## Cost-Benefit Analysis – 4 – Mental Models for Education

When considering the benefits of your new initiative, think also of the costs.

In business this can be a simple calculation: what are the projected costs?  What is the expected revenue or saving?  Does the revenue / saving exceed the cost?  If so, profit.

It’s rarely ever so simple in education, but the principle is the same.

Towards the end of Elizabeth Green’s book Building a Better Teacher, she tells a story of a teacher who deals with a recalcitrant child by tolerating her slightly abusive tone, and engaging in her game until she ultimately guided the pupil to the point she had wanted all along: asking a question about a film clip they had seen, and with a more responsive tone in her voice.  Green describes the exercise as being like ‘a Tai Chi deflection.’  Her telling of the story is a positive one – this is a teacher to be admired.

Green explicates the benefits, however, without listing the costs.  How much of the other pupils’ time was being wasted while this child played her games?  If only a minute, that’s half an hour of learning time in total (assuming a class of 30).  That number scales up rapidly if they spent two minutes, or three, in this back and forth conflict.  What lessons was this child learning throughout?  That her poor choices and negative actions carry no negative consequences in turn?  That this is positive behaviour, in which she should often engage?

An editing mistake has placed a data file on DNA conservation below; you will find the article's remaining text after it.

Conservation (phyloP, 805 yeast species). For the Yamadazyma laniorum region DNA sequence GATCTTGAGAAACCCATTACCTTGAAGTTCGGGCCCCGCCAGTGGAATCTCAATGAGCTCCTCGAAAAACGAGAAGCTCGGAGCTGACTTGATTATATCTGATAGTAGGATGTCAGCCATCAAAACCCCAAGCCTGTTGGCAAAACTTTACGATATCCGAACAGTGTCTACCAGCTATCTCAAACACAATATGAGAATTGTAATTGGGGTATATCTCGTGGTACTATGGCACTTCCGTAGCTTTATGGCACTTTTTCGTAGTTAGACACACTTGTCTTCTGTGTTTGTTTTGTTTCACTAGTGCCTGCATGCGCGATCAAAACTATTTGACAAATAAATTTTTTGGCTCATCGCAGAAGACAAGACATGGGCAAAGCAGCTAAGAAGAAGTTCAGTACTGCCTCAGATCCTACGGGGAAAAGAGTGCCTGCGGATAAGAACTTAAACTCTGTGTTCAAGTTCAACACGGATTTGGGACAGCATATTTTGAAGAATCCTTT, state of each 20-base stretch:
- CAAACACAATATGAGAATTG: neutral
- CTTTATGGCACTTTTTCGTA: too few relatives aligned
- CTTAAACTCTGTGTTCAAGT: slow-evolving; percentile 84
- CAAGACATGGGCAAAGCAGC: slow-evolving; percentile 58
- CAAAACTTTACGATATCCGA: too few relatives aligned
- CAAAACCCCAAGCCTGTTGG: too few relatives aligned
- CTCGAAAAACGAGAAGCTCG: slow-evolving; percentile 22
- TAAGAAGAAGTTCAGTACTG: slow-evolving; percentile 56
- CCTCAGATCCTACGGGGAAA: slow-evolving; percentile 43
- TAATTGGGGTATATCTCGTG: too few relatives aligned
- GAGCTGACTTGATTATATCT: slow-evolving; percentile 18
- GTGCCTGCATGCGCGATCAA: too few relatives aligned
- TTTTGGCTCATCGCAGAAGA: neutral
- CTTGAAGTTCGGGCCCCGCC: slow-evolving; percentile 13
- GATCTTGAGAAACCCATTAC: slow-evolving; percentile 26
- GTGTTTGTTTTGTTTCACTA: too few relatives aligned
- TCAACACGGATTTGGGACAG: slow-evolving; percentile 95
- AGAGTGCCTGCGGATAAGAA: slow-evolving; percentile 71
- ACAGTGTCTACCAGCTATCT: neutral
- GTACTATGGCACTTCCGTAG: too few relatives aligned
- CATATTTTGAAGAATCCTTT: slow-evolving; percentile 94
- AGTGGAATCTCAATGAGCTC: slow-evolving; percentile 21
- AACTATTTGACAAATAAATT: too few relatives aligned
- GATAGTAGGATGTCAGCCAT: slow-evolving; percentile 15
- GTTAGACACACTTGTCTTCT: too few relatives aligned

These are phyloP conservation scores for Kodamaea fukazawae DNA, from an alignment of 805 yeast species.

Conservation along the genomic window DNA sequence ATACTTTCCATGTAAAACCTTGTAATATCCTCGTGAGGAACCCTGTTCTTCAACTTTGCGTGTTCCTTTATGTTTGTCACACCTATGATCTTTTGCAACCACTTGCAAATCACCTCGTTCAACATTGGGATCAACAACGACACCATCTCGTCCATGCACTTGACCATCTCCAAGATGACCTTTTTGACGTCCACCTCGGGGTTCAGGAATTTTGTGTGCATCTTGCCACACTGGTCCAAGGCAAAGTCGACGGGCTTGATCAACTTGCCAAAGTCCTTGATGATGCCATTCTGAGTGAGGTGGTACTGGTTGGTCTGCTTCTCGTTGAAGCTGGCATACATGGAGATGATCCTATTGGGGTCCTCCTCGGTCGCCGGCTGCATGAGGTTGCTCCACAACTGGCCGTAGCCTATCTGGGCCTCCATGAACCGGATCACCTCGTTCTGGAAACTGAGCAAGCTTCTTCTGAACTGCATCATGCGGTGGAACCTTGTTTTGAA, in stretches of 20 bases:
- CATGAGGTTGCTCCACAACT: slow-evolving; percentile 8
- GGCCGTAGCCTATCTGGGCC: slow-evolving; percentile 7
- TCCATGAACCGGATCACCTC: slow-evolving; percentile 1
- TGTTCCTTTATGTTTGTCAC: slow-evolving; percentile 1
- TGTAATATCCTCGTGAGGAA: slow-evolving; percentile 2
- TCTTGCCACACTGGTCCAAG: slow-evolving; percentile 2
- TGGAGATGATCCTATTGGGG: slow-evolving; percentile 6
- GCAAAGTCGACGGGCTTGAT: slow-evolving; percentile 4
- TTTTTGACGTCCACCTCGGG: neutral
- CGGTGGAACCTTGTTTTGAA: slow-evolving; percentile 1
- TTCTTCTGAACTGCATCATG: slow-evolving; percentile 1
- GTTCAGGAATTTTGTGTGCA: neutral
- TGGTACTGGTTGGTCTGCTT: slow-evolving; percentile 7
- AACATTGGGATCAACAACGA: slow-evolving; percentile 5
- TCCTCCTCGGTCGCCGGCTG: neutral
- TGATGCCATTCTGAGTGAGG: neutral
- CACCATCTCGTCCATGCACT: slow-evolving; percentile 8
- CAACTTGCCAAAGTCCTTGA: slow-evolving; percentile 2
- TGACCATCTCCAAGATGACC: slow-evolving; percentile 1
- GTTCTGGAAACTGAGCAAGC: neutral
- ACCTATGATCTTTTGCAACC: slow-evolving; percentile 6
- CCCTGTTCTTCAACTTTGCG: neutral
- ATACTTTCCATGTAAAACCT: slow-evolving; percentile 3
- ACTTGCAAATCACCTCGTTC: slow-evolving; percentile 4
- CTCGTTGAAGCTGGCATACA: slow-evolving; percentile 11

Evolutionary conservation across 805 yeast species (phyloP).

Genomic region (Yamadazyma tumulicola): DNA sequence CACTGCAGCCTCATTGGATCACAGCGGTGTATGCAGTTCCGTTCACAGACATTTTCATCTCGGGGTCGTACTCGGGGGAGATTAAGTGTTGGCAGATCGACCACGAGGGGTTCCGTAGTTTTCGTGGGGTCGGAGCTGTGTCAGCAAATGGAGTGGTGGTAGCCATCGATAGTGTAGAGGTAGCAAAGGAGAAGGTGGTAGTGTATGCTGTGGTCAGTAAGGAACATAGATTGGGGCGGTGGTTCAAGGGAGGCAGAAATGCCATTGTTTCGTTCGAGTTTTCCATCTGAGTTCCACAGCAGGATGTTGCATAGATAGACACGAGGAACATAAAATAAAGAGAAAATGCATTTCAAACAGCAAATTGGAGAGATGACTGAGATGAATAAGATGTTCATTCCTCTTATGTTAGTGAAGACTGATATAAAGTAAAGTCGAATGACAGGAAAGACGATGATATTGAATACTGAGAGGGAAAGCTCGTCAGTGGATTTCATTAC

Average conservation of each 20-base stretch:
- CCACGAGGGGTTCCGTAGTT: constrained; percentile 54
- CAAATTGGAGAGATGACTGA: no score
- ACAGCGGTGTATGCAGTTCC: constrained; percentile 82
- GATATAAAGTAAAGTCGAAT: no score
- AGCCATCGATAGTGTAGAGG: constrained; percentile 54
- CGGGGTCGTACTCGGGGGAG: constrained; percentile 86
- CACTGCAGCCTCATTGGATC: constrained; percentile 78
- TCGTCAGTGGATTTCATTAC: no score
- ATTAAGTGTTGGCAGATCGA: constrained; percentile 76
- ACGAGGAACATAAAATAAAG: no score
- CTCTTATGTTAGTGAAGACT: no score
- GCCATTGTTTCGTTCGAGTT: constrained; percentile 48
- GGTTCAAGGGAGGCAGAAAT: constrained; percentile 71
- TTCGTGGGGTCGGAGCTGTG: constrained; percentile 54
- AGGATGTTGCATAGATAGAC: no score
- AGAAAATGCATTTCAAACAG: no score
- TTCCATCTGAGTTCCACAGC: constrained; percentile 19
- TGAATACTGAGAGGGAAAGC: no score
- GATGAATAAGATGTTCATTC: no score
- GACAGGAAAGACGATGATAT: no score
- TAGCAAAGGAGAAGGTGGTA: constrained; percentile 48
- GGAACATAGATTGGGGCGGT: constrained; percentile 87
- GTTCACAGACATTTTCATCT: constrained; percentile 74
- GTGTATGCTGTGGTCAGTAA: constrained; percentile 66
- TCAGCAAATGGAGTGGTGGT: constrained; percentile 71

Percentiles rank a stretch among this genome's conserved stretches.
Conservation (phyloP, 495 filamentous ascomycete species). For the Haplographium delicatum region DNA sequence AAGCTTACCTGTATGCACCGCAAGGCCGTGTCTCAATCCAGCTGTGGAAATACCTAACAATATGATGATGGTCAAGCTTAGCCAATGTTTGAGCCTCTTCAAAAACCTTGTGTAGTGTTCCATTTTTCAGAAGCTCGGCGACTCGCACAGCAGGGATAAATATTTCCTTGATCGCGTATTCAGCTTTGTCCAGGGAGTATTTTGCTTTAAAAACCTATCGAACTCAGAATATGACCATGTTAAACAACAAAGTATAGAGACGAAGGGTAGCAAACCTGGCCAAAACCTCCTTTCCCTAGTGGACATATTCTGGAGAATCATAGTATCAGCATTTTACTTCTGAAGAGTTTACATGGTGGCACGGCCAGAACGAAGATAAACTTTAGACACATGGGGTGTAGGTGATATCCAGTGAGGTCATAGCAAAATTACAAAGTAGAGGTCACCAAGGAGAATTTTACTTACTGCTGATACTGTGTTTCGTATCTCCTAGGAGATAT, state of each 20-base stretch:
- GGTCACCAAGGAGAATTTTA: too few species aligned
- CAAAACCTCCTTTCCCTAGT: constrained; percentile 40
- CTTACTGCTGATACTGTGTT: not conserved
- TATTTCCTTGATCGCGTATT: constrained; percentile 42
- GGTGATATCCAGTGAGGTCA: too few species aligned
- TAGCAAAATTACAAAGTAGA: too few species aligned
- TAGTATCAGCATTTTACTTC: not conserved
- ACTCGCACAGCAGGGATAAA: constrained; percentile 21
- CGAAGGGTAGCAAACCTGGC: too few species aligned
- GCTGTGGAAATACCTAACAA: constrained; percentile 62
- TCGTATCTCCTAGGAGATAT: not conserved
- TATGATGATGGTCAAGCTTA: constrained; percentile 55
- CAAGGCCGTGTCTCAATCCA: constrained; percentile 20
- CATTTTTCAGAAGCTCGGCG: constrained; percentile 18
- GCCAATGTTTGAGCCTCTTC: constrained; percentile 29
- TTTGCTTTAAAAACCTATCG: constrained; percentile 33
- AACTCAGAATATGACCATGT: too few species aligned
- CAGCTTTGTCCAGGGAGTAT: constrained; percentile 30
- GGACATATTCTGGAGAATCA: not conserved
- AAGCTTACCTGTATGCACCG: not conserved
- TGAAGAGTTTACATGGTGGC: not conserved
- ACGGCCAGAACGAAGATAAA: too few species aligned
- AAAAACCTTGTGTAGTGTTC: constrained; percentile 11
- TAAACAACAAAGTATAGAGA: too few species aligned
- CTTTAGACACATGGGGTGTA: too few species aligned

Green outlined the legitimate positive outcomes of the teacher’s decisions, but didn’t pause to list any of the potential costs.  If she had, we could pose the equally legitimate question ‘did the benefits exceed the costs?’

We’re now at a point where we can see that the costs can take on many forms:

• Money
• Time
• Money, in the form of time
• Opportunity

Cost-Benefit Analysis is like an advanced version of Effort:Impact ratio.  Where the ratio is a very simple heuristic for good decision making, the analysis can be a more formal exercise.

Financial cost-benefit analysis

We can’t necessarily set forth all our costs and benefits quite so quantitatively, but the principle is the same.  All benefits carry associated costs, and we need to be on the look out for them, in whatever form they take, before making our final decisions.

## About Kris Boulton

Teach First 2011 maths teacher, focussed on curriculum design.
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### 2 Responses to Cost-Benefit Analysis – 4 – Mental Models for Education

1. Reblogged this on The Echo Chamber.